I began to wonder why the Japanese have this urge for Western style. I thought their traditional Japanese fashion was about as beautiful as I have ever seen. Likewise, they have their own great indigenous culture: music, theater and unbelievable architecture and gardens. In some ways, I think Tokyo is the most modern city in the world today. So why do the Japanese feel the need to import all the Western culture?Is it low self esteem? Even with all their accomplishments, they still seem to have a lack of self worth, something that might be called Tokyo syndrome.

After speaking to many Japanese people, I learned they feel that the West is where all the real high fashion comes from. But I do not agree. I think the Japanese have a great and beautiful sense of style that is evident in every aspect of their lives.

When I arrived back in New York, I walked across the street from my apartment and saw one of our great concerts halls. I looked at the program and I noticed most of the entire season roster comes from foreign cultures that are mostly over one hundred years old.

Why do we feel the need to import all of our orchestral music from Europe? Do we suffer as well from our own type of Tokyo syndrome? Are we that embarrassed of our own culture? Aren't we capable of producing our own American orchestral culture? Or do we lack a sense of self worth as well in the orchestral world? Is it possible to put a value on and appreciate our own American music, or will new American music be relegated to the ghettos of the concert world?

I notice that the jazz musicians have developed their own sound and culture that is identifiable with New York. Rap musicians have done the same and have captured their own urban surroundings in their music.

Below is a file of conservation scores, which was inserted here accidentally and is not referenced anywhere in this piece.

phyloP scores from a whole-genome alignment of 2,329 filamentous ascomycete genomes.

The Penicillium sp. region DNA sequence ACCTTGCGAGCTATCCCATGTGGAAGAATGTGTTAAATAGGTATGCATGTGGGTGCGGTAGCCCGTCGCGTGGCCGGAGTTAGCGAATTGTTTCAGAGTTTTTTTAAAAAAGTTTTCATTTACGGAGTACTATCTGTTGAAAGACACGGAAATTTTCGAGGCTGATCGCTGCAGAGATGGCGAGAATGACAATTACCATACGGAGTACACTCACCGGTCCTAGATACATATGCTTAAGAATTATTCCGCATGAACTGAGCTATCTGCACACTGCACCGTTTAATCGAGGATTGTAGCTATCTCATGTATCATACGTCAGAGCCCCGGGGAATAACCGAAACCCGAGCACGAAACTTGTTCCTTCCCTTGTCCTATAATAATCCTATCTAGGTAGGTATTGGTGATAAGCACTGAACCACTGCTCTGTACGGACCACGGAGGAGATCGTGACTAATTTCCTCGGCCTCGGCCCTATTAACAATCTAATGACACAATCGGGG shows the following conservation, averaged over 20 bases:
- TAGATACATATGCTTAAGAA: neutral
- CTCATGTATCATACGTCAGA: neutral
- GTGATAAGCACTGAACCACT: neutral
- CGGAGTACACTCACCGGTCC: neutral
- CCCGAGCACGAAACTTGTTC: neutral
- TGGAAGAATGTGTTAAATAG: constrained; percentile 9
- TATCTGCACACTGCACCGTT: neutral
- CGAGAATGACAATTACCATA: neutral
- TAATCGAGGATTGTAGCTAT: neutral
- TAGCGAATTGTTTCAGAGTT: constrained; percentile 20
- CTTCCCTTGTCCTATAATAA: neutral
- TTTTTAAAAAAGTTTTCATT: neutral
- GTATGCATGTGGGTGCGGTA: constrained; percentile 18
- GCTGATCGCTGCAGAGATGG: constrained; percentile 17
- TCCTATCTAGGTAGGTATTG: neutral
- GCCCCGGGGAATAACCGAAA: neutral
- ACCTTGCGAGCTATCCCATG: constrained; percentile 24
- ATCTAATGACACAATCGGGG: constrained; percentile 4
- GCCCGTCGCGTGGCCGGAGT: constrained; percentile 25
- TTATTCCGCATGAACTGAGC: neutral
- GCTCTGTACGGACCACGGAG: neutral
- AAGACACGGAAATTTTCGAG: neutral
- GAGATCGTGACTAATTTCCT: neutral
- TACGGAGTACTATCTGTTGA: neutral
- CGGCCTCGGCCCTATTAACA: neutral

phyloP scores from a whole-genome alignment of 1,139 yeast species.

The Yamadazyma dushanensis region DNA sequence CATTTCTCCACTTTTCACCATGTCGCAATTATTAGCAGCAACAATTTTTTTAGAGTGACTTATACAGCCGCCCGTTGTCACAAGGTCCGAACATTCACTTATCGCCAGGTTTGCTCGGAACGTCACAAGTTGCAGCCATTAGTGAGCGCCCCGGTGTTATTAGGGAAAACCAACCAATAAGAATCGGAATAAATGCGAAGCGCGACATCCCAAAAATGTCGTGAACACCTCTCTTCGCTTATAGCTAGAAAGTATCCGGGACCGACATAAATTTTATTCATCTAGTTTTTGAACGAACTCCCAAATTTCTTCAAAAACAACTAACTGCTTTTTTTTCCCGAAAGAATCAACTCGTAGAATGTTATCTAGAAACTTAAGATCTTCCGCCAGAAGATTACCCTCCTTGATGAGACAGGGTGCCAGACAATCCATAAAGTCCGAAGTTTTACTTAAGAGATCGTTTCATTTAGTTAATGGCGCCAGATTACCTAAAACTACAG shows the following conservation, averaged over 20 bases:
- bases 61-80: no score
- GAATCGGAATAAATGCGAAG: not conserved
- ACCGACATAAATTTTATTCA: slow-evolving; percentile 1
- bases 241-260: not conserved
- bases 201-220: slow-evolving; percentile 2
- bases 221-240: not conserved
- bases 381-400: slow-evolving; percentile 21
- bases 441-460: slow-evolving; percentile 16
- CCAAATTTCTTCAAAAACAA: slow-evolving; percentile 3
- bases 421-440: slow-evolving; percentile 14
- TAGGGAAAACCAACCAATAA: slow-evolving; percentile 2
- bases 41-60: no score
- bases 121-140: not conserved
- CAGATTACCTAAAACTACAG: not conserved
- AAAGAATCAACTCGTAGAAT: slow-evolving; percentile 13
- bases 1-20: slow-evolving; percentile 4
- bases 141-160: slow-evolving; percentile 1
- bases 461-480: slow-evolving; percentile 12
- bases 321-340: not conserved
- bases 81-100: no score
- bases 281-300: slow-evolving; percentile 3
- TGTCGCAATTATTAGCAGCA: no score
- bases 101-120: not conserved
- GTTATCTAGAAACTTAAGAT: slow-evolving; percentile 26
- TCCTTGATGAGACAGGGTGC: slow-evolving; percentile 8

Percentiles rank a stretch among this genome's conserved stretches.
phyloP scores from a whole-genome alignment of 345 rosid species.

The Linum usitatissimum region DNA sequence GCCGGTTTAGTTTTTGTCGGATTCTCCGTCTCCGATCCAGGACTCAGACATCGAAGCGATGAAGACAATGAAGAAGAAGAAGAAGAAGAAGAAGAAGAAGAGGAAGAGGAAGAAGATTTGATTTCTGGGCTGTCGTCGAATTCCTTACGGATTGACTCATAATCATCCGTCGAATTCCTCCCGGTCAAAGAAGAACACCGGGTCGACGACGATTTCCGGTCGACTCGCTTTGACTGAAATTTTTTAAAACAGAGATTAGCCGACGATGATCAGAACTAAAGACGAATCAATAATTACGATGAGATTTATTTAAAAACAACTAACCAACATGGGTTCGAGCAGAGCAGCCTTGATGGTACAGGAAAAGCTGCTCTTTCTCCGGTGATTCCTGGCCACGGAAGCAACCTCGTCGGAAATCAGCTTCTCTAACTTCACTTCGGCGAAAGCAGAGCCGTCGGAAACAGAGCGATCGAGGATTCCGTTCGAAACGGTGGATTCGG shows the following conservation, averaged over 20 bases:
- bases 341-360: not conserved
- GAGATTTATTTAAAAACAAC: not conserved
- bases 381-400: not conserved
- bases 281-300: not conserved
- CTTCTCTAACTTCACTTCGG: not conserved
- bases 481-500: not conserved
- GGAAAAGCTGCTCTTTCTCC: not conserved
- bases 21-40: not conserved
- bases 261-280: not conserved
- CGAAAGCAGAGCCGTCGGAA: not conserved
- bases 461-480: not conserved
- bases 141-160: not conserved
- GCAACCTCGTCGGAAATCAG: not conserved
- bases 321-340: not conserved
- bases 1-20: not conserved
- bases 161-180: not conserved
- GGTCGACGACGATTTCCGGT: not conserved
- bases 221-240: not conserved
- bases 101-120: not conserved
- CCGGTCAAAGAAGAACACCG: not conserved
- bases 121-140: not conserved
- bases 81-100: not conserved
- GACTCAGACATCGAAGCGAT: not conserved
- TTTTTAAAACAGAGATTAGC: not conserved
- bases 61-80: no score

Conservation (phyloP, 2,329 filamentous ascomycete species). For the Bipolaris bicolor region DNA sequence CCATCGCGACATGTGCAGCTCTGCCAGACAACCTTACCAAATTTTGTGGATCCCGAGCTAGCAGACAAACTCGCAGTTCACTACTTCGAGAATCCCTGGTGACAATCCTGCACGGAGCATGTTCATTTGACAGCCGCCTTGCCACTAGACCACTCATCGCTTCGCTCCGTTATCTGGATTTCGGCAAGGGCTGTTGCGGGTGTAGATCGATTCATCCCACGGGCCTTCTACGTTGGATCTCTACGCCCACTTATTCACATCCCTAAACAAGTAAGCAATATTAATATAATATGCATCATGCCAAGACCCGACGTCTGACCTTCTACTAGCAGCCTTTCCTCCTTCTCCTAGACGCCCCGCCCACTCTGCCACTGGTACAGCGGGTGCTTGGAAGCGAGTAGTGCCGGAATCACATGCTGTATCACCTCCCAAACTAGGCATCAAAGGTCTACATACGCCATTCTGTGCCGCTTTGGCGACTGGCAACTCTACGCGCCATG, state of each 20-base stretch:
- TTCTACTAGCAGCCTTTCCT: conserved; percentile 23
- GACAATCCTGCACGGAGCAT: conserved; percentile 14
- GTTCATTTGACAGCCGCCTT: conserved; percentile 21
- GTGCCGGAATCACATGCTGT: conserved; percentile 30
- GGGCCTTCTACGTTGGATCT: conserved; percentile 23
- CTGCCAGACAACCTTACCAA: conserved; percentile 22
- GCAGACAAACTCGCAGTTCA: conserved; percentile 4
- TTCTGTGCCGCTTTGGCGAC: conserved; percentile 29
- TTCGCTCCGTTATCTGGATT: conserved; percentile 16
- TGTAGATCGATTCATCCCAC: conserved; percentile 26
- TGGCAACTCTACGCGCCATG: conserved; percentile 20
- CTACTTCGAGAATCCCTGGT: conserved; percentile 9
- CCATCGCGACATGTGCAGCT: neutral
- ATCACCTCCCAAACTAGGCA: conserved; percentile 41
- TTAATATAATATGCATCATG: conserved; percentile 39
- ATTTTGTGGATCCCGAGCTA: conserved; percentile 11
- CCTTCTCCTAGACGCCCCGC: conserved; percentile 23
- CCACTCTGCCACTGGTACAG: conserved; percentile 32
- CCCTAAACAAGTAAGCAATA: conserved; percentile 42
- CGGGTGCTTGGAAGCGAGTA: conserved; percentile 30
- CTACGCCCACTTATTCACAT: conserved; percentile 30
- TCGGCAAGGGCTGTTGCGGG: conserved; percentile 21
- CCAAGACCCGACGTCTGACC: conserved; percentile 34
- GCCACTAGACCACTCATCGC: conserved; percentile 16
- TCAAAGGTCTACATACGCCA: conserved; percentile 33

Why can't we do it in the world of orchestral music? Is it the orchestras? I do not think so. They will play whatever the patrons would like to hear. So then is it us-the listeners?

Why is it that a modern day New Yorker feels the need to only listen to older European music when attending an orchestra concert? Don't we have the desire to create our own indigenous orchestral sound?

Has the orchestral world gone into a complete metamorphosis, or are they only catering to a public that has no interest in hearing new and creative things? Concert halls have always been a place for the elite of society to gather and hear music. When New York was young, concertgoers listened to the music that they had heard back in their homelands of Europe. Even then orchestras knew that if you played the same thing year after year you would loose your audience. So why is it that today if you play the same music all the time it is totally acceptable? People have told me that it was the old management guard that introduced this type of orchestral management tone.

Perhaps we have been so beaten down as a society that we no longer want to be challenged, but instead go to our concert halls to hear the familiar sounds that comfort us. But whatever the reason for this type of programming, it now must be broken.

David Chesky